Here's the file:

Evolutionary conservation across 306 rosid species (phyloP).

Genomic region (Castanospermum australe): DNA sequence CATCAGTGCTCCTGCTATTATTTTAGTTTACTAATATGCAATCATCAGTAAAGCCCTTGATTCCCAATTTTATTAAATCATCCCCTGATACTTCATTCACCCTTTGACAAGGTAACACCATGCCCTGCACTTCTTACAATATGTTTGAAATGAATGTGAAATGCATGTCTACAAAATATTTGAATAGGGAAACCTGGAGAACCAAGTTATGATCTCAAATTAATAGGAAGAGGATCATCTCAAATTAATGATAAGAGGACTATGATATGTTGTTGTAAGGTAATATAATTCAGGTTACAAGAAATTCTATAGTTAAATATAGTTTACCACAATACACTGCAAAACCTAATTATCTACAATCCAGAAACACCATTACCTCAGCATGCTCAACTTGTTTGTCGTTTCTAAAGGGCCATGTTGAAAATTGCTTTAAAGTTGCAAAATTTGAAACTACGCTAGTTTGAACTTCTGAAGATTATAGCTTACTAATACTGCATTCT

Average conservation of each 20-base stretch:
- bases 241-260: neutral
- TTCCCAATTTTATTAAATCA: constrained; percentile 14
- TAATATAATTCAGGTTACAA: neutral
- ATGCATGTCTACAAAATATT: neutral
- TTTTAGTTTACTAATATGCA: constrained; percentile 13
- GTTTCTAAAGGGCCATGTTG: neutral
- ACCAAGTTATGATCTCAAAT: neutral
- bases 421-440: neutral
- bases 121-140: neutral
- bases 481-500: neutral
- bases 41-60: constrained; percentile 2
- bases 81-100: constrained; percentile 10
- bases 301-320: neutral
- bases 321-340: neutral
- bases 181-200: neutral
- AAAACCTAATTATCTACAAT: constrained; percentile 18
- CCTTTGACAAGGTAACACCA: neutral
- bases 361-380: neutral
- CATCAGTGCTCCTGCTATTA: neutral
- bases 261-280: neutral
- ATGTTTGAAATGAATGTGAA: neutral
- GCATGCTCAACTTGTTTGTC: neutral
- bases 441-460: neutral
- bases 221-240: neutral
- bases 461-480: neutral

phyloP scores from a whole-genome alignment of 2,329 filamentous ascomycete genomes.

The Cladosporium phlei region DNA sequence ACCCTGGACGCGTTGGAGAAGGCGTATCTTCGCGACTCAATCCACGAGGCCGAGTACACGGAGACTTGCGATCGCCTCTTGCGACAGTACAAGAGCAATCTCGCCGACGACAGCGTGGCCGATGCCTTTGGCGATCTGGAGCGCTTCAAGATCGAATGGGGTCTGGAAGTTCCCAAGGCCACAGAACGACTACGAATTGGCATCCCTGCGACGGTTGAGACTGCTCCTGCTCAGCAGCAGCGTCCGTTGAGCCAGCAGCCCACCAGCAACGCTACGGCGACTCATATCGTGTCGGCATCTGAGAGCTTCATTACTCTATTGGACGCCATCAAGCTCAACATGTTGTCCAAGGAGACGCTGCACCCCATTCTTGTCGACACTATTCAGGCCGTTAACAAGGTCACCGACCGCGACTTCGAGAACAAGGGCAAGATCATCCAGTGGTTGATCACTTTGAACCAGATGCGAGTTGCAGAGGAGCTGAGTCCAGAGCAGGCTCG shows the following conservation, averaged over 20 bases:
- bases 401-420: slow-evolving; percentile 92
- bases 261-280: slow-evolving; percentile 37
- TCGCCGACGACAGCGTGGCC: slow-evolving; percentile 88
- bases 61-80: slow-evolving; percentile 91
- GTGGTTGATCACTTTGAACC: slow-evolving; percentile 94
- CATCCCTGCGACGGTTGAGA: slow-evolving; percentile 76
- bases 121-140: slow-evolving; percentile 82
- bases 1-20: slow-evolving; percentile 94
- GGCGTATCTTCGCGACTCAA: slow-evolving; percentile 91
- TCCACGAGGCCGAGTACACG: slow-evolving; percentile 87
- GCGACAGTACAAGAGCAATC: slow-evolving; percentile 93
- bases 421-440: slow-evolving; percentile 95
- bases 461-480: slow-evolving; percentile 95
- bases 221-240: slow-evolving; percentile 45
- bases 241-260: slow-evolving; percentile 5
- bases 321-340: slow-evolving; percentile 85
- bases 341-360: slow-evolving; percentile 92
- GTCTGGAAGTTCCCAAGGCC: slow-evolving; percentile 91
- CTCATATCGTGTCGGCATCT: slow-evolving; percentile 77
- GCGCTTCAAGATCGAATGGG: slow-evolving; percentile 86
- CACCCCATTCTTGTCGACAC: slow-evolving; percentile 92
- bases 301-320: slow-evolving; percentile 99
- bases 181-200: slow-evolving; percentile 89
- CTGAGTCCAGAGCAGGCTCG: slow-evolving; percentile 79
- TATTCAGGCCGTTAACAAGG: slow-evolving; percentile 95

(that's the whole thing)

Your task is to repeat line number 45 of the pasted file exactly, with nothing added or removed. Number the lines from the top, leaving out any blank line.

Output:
- bases 241-260: slow-evolving; percentile 5